The AAUP supports guidelines under development by the IRS that explicitly address part-time faculty members, a category of individuals who are often ignored and treated as if they were invisible despite comprising more than half of U.S. faculty positions. Proposed rules issued by the IRS in January don’t provide an exact formula, but they say that employers “must use a reasonable method for crediting hours of service.” They continue:

A method of crediting hours would not be reasonable if it took into account only some of an employee’s hours of service with the effect of recharacterizing, as non-fulltime, an employee in a position that traditionally involves more than 30 hours of service per week. For example, it would not be a reasonable method … [in crediting hours for]  … an instructor, such as an adjunct faculty member, to take into account only classroom or other instruction time and not other hours that are necessary to perform the employee’s duties, such as class preparation time.

In addition to class preparation time, the AAUP recommends that institutions consider the following activities when calculating hours of service for part-time faculty members. The list is not comprehensive, but includes activities commonly engaged in by part-time faculty members:

  • Grading (taking into account class size)
  • Participating in orientation sessions
  • Participating in and preparing for departmental or other college meetings
  • Keeping current in the field (for example, by attending relevant conferences)
  • Meeting with students or responding to student inquiries
  • Mentoring students or advising extra-curricular activities or clubs
  • Participating in accreditation reviews

Colleges and universities should realize the importance of providing health insurance to employees; we call on them to comply with the law and devise fair methods of calculating adjunct faculty hours, methods that fully take into account the many activities in which such faculty members engage. We have been dismayed by news reports of a handful of colleges and universities that have threatened to cut the courseloads of part-time faculty members specifically in order to evade this provision of the law. Such actions are reprehensible, penalizing part-time faculty members both by depriving them access to affordable health care as intended by law and by reducing their income.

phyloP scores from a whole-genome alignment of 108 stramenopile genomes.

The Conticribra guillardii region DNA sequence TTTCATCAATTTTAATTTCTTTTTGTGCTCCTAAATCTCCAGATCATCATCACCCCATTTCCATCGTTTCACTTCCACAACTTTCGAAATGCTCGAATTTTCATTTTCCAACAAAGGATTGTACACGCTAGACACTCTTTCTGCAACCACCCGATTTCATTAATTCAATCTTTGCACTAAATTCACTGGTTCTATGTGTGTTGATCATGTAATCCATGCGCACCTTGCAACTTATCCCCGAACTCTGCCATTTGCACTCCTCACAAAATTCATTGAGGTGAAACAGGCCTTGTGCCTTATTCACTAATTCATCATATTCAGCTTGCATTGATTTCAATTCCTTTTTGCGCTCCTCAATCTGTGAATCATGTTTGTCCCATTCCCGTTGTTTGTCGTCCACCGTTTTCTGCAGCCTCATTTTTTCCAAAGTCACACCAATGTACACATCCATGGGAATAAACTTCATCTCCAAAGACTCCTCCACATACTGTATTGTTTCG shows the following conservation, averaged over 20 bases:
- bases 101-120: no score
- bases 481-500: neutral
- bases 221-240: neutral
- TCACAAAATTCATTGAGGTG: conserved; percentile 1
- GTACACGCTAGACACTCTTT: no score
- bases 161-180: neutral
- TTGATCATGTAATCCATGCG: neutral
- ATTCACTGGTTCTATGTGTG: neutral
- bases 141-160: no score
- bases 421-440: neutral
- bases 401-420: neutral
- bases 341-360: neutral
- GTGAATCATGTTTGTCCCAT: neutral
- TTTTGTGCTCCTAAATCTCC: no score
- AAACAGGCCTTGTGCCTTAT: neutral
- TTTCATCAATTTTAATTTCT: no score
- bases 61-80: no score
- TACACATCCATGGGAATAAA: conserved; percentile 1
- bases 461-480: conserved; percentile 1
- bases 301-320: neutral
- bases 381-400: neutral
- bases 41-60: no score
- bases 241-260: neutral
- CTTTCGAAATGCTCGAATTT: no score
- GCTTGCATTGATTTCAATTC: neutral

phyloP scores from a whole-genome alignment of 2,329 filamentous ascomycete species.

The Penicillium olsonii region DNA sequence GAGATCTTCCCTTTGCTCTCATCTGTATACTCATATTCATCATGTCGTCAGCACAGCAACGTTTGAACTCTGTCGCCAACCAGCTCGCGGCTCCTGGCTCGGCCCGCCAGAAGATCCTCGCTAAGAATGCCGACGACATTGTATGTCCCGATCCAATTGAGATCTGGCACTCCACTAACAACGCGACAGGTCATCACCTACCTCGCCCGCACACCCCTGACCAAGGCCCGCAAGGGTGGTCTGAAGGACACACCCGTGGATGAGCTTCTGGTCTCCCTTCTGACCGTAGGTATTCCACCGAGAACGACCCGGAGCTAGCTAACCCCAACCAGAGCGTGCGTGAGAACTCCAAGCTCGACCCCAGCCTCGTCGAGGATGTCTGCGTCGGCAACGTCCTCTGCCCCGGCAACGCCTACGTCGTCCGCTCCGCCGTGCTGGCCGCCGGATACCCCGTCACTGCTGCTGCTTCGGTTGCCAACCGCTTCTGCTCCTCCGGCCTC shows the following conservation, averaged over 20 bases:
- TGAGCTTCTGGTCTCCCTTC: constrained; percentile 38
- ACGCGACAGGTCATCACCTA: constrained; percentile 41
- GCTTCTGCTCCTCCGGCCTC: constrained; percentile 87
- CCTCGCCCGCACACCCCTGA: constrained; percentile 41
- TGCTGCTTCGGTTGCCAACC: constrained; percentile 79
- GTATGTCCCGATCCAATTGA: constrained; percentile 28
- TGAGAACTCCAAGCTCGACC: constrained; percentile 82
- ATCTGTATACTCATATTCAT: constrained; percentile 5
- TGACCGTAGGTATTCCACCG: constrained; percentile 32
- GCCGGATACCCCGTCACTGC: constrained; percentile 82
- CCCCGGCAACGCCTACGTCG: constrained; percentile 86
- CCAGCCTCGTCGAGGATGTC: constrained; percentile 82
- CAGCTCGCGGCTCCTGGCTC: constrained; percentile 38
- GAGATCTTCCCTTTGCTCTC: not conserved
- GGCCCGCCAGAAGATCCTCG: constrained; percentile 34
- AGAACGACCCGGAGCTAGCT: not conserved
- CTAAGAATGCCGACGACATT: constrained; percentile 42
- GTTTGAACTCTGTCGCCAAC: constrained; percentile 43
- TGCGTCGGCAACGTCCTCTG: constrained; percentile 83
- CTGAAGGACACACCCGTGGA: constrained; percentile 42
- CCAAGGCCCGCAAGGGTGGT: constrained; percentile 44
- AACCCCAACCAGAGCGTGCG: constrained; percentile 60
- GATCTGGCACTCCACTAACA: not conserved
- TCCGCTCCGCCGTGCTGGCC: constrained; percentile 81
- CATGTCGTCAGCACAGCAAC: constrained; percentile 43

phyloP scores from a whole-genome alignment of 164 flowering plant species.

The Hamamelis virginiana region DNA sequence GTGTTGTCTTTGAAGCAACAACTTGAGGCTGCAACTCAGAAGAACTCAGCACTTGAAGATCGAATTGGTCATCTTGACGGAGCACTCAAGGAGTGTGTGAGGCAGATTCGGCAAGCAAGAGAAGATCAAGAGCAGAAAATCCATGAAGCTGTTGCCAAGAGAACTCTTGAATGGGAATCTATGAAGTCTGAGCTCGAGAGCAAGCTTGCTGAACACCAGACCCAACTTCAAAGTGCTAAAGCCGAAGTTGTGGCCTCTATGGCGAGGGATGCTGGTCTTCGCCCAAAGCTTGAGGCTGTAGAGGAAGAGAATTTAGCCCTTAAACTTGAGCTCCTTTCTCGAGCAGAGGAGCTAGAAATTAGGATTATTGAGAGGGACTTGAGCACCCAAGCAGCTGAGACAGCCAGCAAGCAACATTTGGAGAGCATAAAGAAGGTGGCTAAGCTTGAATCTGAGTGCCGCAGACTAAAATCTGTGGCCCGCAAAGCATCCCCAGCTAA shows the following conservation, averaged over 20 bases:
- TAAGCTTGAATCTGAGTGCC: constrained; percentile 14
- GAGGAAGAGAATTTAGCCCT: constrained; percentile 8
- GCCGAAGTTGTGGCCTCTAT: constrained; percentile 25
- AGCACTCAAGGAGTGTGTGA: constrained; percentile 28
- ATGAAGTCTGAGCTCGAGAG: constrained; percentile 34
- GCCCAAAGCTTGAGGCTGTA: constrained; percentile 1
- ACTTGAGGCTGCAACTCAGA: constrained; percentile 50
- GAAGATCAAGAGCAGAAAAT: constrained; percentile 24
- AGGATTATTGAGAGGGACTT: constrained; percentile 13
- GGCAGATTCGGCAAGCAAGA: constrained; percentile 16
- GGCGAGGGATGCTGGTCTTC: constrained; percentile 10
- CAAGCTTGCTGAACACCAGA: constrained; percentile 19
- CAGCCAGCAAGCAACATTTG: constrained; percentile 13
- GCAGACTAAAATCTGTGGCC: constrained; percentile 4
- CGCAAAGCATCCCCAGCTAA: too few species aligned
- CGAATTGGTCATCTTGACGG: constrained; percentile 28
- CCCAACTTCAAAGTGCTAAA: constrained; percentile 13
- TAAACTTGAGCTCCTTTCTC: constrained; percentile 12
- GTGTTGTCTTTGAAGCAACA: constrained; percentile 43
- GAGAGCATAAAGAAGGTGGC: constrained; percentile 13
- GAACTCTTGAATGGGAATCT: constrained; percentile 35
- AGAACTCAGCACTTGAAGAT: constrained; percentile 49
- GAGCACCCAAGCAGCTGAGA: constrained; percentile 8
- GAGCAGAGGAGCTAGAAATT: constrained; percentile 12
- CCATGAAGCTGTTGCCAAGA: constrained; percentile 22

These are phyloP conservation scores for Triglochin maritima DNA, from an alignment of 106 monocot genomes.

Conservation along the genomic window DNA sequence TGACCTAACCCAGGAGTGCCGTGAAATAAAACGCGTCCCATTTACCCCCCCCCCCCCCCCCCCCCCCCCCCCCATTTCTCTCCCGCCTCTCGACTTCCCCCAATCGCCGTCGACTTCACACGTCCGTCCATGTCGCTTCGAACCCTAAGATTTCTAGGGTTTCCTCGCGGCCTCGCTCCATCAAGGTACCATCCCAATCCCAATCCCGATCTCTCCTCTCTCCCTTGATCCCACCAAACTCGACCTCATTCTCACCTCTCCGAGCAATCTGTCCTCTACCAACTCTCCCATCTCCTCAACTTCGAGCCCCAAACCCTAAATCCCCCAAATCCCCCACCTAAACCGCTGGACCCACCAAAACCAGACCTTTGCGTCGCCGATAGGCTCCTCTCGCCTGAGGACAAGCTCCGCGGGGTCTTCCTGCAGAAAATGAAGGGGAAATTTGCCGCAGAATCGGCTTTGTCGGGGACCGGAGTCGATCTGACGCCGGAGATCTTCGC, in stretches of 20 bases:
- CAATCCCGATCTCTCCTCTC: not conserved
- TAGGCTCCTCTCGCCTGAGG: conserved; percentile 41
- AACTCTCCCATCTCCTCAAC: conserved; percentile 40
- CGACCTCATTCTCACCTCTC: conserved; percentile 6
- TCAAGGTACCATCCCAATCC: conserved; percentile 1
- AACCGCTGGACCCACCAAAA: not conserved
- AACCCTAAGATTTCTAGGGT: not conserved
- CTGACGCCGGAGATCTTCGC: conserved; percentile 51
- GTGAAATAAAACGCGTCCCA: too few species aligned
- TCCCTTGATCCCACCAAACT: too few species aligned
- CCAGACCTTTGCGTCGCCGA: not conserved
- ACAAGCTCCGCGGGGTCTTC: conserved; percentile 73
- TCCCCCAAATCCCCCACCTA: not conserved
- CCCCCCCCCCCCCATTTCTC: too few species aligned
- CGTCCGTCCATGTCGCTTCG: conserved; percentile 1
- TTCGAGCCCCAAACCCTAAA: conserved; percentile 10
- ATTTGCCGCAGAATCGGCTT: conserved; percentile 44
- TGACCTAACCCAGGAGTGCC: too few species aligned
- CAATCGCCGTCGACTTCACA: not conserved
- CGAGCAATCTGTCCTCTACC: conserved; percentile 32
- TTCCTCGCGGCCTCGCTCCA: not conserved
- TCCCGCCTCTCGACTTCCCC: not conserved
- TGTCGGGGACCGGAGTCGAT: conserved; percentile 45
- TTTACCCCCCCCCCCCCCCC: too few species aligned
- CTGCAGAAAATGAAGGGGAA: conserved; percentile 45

The national AAUP will monitor developments at institutions and remain alert to complaints regarding institutions that undercalculate and/or reduce part-time workloads for the purpose of avoiding the provisions of the Patient Protection and Affordable Care Act. We call on our campus chapters and state conferences to exercise vigilance at the local level and to work with members of the campus community as well as community organizations concerned with social justice and local unions in ensuring that college and university administrations comply fully with the intent of the law.

File: 

AAUP_Affordable_Care_Act_PT-Faculty_April2013.pdf

Publication Date: 

Tuesday, April 2, 2013

The Chronicle of Higher Education has written several articles about the plight of adjunct teaching faculty:

Welcome to third world America.

Related:

Report: Declining college teaching loads can raise the cost of college https://drwilda.com/2013/04/02/report-declining-college-teaching-loads-can-raise-the-cost-of-college/